“Trump never acted, he never came out and said he was going to try to fire Cordray,” Peterson said. “I think there are a lot of problems with that argument because Trump wasn’t shy about firing people, his slogan was ‘You’re fired’ and yet he never took that step.”

After the High Court ruling, the CFPB was forced to review the existing rules to determine whether they were lawful in light of the ruling. Kraninger later ratified all agency actions, including the payday rule. Kraninger published a Press release saying that the agency’s previous actions were still valid and that she wanted to “ensure that consumers and market participants understand that the same rules continue to govern the consumer financial market”.

But payday litigants argued that Kraninger lacked the authority to issue a ratification of the paydays rule. The separate memo Kraninger issued for the payday rule regarding its validity should have been subject to a notice and comment period, as required by the Administrative Procedure Act, litigants argued.

Vergonis told the court that the payday rule required “the making of notice and comment rules undertaken by a director properly exercising executive power.”

“That never happened here,” Vergonis said. Kraninger’s “pen-and-pencil ratification” did not cure this evil.

The original payday rule released in 2017 had two elements: a provision requiring lenders to assess a borrower’s ability to repay a loan, and payment provisions limiting lenders’ ability to access a borrower’s checking account. consumer.

But Kraninger scrapped repayment capacity requirements on the same day in 2020 that it ratified the payday rule. At the time, a Texas judge had already stayed the original compliance date.

Alex Horowitz, senior consumer finance project manager at Pew Charitable Trusts, said the CFPB’s 2020 settlement overriding repayment capacity requirements “was based on flawed analysis and ignored much of the research confirming that loans one-time payments have harmed consumers”.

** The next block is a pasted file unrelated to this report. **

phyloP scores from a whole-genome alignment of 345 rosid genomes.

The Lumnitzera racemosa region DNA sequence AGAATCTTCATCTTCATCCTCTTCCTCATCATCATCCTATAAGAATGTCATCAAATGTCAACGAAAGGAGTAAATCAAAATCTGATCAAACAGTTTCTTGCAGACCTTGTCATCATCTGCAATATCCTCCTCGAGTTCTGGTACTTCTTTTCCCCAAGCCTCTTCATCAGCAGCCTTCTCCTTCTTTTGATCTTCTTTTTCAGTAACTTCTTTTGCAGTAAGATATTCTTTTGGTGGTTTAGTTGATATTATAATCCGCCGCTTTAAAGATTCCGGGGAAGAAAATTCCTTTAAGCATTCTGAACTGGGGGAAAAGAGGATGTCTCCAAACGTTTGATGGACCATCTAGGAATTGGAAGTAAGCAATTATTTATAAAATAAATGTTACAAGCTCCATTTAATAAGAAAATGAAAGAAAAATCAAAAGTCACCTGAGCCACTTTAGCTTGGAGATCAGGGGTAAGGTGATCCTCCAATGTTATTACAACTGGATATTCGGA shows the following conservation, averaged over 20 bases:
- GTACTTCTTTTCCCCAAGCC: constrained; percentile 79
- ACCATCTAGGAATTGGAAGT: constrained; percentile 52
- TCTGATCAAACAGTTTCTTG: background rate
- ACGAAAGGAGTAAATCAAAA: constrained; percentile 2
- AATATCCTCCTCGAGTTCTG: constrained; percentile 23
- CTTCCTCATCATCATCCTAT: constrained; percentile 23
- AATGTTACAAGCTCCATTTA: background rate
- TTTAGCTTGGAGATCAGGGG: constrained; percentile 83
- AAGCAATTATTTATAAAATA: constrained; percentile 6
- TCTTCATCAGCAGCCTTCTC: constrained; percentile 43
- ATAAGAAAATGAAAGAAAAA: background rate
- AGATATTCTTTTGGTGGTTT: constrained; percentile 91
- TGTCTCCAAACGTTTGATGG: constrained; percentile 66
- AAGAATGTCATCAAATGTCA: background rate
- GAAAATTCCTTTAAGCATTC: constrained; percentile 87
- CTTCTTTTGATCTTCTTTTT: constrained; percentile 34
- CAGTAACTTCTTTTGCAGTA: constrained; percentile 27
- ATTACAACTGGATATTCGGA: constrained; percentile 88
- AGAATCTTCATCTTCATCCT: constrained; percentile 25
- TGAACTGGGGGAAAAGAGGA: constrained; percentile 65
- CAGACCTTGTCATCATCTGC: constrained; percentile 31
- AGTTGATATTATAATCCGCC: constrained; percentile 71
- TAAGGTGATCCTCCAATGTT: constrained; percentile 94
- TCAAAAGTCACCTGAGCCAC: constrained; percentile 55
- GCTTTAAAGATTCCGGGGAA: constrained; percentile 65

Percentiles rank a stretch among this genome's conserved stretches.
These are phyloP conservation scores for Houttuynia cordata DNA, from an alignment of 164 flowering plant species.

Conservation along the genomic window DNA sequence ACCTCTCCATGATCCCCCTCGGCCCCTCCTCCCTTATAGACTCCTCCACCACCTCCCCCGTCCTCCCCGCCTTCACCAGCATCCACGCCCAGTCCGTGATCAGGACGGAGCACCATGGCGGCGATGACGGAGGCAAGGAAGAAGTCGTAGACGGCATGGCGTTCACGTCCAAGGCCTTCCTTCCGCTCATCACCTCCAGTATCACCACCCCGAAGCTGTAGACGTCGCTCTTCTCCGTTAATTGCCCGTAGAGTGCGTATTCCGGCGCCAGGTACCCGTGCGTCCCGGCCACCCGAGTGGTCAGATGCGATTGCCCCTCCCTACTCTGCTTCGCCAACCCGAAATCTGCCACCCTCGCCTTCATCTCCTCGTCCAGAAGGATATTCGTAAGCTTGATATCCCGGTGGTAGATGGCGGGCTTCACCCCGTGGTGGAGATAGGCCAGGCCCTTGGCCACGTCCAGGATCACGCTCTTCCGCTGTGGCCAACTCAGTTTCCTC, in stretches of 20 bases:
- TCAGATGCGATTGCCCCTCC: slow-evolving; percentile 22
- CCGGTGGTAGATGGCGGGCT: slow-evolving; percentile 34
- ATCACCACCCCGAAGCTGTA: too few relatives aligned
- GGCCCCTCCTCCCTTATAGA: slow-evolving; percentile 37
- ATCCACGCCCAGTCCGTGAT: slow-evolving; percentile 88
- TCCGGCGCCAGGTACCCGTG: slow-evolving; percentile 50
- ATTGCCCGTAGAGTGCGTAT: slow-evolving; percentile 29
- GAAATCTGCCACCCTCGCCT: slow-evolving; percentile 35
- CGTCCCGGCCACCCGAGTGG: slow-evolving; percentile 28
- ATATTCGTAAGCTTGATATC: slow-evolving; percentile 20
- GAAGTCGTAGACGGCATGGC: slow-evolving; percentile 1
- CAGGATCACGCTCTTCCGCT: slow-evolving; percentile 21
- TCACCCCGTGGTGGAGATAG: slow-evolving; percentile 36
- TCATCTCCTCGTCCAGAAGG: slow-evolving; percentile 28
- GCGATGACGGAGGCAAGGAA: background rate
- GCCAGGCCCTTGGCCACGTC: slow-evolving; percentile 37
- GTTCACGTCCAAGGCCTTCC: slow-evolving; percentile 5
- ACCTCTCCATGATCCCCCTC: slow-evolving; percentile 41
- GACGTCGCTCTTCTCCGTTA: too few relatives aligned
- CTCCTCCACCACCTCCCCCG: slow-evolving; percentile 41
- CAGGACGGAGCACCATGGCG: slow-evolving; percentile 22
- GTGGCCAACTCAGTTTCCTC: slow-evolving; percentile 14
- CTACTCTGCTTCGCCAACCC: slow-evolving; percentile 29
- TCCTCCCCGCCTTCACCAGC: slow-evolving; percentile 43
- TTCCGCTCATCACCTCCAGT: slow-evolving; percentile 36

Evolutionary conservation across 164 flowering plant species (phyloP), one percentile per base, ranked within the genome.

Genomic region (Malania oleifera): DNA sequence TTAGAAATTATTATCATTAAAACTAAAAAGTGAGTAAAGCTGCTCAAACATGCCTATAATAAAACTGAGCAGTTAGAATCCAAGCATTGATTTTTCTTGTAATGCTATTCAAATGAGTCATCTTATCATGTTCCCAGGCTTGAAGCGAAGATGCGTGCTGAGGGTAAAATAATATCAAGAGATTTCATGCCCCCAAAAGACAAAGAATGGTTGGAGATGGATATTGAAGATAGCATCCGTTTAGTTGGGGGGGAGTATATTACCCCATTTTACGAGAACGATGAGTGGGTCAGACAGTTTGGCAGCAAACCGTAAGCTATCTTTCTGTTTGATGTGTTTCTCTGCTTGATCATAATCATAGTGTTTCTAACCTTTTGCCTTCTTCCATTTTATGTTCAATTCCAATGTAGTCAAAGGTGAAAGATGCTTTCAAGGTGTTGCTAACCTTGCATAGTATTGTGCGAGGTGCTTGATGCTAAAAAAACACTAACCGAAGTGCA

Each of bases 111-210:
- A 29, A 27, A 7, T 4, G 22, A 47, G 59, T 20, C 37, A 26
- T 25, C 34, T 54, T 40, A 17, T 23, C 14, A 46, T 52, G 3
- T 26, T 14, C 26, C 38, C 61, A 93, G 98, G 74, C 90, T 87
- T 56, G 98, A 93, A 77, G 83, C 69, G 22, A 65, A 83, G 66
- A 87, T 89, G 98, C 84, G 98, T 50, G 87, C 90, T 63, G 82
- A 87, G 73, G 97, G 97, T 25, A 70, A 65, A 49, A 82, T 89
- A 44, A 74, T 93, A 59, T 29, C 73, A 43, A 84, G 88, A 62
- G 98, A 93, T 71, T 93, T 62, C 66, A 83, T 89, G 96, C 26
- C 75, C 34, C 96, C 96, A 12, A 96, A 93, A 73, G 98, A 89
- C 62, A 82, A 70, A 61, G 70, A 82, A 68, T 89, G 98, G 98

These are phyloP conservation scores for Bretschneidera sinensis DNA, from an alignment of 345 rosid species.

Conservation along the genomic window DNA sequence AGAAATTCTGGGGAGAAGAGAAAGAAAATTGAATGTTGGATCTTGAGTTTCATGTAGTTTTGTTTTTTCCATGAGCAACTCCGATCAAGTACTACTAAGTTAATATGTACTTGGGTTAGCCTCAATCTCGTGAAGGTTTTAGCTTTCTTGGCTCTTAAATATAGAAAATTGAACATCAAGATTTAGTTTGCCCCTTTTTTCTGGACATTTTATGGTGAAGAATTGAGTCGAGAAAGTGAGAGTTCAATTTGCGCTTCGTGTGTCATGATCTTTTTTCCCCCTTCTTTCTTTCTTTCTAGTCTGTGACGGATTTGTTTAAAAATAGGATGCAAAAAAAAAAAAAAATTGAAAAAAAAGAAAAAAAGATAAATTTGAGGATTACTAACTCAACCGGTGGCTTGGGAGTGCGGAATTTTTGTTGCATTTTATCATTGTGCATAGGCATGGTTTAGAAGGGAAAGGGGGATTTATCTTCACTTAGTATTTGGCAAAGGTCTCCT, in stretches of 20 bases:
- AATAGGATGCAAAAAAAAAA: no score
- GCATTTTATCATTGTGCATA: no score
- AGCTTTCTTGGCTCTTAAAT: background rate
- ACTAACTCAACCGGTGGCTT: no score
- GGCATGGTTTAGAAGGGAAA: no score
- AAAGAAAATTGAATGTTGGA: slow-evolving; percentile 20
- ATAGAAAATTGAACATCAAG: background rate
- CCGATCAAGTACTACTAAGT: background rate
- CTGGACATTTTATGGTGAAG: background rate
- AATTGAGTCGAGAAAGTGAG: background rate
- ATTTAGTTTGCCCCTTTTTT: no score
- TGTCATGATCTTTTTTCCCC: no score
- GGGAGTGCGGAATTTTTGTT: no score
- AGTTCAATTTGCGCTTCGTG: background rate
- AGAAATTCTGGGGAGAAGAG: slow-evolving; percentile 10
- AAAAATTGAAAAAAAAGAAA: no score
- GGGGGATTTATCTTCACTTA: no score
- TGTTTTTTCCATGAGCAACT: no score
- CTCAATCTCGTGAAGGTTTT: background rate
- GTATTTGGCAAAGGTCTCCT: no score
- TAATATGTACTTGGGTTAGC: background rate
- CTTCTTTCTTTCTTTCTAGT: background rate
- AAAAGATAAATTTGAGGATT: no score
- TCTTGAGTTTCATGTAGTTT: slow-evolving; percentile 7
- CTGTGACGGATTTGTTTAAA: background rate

The current payday rule, if ever enacted, would prevent lenders from making more than two unsuccessful attempts to debit a payment from a consumer’s checking account. These restrictions were intended to protect borrowers from having their funds seized by payday lenders or from repeated overdraft charges.

Since the payday rule also covers debit and prepaid cards that generally charge no fees to consumers, troubleshooters have also argued that the rule should be struck down as “arbitrary and capricious” under the Payday Act. administrative procedure, Vergonis said.

He called the payment provisions “irrationally overbroad” because they extend to debit and prepaid cards which are unlikely to incur substantial fees for consumers.

Horowitz said that over the past five years of litigation, more states have passed payroll reforms and more banks are issuing smaller, longer-term installment loans that have helped lower the cost of labor. credit for low and middle income consumers.

Even as the tow industry continues to fight the tow rule through litigation, advocates are pushing for more consumer protections.

“The CFPB should still reinstate the 2017 rule because federal safeguards are absolutely necessary,” Horowitz said. Successful state reforms in Colorado, Ohio, Virginia and Hawaii also show that “when the rules are well designed, payday lenders follow them and access to credit is widespread.”

The main threat from payday lenders are “bank lease loans” issued by banks on behalf of payday lenders that “often have higher prices than state laws allow,” Horowitz said.